Jump to ContentJump to Main Navigation
Normativity and PowerAnalyzing Social Orders of Justification$
Users without a subscription are not able to see the full content.

Rainer Forst

Print publication date: 2017

Print ISBN-13: 9780198798873

Published to Oxford Scholarship Online: December 2017

DOI: 10.1093/oso/9780198798873.001.0001

Show Summary Details
Page of

PRINTED FROM OXFORD SCHOLARSHIP ONLINE (www.oxfordscholarship.com). (c) Copyright Oxford University Press, 2019. All Rights Reserved. Under the terms of the licence agreement, an individual user may print out a PDF of a single chapter of a monograph in OSO for personal use (for details see www.oxfordscholarship.com/page/privacy-policy).date: 26 March 2019

Transnational Justice and Non-Domination

Transnational Justice and Non-Domination

A Discourse-Theoretical Approach

Chapter:
(p.153) 10 Transnational Justice and Non-Domination
Source:
Normativity and Power
Author(s):

Rainer Forst

Publisher:
Oxford University Press
DOI:10.1093/oso/9780198798873.003.0011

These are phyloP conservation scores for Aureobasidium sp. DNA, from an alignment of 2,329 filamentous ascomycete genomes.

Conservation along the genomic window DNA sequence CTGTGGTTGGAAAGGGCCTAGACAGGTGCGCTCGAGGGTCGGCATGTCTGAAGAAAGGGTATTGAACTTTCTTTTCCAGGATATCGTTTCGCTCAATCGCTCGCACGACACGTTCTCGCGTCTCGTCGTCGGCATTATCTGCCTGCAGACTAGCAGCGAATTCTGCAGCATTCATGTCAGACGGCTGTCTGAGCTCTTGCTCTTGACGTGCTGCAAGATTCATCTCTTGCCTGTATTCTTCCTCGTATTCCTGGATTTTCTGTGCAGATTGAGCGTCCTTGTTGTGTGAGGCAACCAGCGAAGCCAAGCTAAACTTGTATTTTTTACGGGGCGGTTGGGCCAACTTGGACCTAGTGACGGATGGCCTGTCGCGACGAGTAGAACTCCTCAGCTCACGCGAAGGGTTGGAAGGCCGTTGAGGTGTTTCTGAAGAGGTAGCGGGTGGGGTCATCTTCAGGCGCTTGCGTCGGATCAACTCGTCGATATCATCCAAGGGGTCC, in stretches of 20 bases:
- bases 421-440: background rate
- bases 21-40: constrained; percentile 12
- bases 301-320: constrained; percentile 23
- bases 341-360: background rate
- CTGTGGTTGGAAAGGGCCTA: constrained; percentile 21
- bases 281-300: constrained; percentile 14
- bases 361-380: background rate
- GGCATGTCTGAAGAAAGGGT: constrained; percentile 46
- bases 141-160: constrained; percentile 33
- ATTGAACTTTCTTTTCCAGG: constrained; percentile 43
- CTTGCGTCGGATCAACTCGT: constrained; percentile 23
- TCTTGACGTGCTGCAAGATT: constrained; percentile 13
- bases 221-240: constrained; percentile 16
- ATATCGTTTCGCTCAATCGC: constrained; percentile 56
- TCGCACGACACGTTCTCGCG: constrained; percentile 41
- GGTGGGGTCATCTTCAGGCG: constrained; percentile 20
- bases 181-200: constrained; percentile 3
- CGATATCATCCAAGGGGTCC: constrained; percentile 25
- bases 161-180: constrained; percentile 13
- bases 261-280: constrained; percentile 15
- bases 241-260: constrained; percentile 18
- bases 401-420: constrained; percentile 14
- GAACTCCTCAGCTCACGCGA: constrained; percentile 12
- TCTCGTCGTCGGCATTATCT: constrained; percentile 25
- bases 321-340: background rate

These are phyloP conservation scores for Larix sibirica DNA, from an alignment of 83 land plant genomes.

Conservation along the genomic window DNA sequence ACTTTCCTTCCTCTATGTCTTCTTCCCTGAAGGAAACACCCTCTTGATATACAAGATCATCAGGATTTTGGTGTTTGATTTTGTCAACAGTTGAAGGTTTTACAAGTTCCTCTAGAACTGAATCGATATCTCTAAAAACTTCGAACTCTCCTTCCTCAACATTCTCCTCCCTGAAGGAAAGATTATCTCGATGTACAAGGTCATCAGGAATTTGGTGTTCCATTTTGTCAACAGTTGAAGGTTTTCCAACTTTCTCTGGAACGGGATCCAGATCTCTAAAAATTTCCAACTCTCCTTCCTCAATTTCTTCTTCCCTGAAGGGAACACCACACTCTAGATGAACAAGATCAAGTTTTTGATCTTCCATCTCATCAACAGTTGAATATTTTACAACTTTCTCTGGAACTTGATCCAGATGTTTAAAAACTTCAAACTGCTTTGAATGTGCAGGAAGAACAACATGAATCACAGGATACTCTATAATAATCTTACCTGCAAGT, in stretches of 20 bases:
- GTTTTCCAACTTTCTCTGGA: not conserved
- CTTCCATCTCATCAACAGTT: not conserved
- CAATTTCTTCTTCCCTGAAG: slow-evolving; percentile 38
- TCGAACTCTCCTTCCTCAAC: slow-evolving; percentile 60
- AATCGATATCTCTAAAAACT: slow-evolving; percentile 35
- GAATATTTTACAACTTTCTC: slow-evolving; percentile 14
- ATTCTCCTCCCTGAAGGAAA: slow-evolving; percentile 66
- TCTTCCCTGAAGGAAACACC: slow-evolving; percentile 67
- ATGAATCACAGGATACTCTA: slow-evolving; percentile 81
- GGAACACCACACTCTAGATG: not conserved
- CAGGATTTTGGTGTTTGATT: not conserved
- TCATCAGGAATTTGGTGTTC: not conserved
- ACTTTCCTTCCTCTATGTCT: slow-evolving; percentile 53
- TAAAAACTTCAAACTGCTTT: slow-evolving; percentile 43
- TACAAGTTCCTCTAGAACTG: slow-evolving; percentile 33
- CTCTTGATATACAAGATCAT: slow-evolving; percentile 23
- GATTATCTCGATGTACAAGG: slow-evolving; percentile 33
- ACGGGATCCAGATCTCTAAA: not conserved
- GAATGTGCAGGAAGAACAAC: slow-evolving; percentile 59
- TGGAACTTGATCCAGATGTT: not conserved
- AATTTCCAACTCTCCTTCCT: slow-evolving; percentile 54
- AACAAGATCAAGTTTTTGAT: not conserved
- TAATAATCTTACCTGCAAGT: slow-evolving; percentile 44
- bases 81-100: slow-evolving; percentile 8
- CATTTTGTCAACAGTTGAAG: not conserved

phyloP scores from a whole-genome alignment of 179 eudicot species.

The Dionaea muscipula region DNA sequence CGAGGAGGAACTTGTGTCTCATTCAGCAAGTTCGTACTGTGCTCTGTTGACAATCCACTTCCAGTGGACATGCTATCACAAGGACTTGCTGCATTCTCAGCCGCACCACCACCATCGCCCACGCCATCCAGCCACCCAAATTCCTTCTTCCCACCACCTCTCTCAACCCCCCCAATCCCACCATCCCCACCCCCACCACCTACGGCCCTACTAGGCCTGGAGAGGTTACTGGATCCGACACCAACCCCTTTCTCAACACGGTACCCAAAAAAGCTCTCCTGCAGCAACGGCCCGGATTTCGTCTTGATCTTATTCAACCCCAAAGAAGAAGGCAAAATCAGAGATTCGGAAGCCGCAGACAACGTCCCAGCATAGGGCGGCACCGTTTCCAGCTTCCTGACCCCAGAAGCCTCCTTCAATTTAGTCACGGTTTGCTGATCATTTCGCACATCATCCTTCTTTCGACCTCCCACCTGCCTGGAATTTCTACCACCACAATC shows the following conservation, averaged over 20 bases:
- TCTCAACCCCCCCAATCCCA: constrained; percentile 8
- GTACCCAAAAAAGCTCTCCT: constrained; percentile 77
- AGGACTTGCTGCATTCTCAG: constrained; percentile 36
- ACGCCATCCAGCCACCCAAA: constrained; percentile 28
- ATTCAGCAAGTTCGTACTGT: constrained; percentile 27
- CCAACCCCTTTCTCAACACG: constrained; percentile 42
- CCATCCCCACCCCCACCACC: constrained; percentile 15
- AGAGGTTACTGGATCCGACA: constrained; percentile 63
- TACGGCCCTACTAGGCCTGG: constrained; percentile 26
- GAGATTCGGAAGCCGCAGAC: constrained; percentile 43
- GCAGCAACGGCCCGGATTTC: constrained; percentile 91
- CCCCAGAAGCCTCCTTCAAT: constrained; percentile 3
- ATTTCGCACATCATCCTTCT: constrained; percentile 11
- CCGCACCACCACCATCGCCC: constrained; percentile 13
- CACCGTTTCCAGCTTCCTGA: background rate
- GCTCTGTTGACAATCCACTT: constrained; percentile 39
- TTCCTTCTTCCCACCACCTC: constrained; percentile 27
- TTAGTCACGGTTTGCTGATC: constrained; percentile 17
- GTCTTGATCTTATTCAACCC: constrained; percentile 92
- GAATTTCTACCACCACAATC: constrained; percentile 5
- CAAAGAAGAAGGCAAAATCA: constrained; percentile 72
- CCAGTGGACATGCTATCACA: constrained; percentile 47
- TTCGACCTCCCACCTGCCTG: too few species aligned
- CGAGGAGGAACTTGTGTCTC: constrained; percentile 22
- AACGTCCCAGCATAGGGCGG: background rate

This chapter argues that we cannot make progress in thinking about justice beyond the state unless we develop a realistic and critical view of the many and complex relations of domination within, between, and beyond states that mark our current global predicament. To supplement the argument, the chapter first introduces a conception of justice as non-domination. Next, the chapter explains the difference between the book's Kantian, discourse-theoretical conception of non-domination and Philip Pettit's neo-republican conception of non-domination. The book's conception of justice as non-domination is then applied to transnational contexts. To conclude, the chapter explains the difference between the book's view and Pettit's notion of international justice.

Keywords:   transnational justice, international justice, domination, non-domination, justice, justice as non-domination, Philip Pettit

Oxford Scholarship Online requires a subscription or purchase to access the full text of books within the service. Public users can however freely search the site and view the abstracts and keywords for each book and chapter.

Please, subscribe or login to access full text content.

If you think you should have access to this title, please contact your librarian.

To troubleshoot, please check our FAQs , and if you can't find the answer there, please contact us .